Method for NAVA
The processed EAdi was used to control a Servo 300 ventilator according to Sinderby et al.1 NAVA is based on transforming the EAdi amplitude into a voltage every 16 ms and sending it to the Servo 300 ventilator, which responds by adjusting the pressure level according to a linear function. The EAdi can be multiplied by a number, which essentially is a proportionality factor determining the amount of pressure is delivered for a given EAdi. This factor is referred to as the NAVA level in the present work, but has also been referred to as NAVA gain in a previous publication. With an increase in the NAVA level, more pressure is delivered by the ventilator if the EAdi (ie, respiratory drive) does not decrease.
In the current application, NAVA was applied during inspiration, and the assist was cycled-off to zero positive end-expiratory pressure. For triggering on, ventilatory assist was initiated when the EAdi exceeded a threshold increment in EAdi. Given that the variability of the noise level was low, the trigger threshold was set to a fixed level that permitted early detection of increasing diaphragm activation without causing autotriggering when the diaphragm was inactive. For cycling-off, ventilatory assist was terminated when the EAdi fell below a percentage (default 80%) of peak inspiratory activity.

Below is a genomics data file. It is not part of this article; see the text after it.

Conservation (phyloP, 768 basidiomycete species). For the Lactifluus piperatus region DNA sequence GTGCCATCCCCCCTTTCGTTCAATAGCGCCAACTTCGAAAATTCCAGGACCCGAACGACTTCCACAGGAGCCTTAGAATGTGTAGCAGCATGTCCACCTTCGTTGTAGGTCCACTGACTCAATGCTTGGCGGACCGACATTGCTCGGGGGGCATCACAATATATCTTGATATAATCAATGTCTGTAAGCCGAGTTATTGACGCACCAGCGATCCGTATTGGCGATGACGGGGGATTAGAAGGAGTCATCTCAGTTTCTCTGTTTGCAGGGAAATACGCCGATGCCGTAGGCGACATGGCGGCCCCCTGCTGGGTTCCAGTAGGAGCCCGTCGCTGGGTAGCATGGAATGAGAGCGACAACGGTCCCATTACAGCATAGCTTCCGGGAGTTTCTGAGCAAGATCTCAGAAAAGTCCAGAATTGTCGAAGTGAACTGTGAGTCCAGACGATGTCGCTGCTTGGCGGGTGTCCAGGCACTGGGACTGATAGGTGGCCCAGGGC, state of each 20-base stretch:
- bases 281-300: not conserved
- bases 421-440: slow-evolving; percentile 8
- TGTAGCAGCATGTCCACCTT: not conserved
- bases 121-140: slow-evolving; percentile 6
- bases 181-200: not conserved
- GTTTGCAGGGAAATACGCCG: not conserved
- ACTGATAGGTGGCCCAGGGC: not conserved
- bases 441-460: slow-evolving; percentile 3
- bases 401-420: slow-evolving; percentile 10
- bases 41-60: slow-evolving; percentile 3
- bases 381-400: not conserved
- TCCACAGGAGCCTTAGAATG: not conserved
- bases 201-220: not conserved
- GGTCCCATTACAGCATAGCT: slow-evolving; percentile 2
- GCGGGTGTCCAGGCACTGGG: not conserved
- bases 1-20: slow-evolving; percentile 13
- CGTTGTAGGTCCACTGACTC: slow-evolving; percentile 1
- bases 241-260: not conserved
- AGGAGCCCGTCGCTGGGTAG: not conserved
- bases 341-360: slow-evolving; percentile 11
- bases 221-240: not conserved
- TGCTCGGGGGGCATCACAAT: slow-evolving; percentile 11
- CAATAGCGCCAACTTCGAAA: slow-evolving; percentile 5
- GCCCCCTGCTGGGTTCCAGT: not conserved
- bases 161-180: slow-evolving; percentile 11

Subjects were studied in sitting position, breathing at rest through a mouth piece connected to the ventilator. Subjects breathed at rest for 3 to 5 min and performed at least two maximal inspirations toward the end of the period. This was subsequently repeated with increasing NAVA levels, as long as increasing NAVA levels decreased the negative Pes deflection observed on the computer monitor. In the present study, no positive end-expiratory pressure was applied. Drugs to lower down the arterial pressure are available on Canadian Health&Care Mall.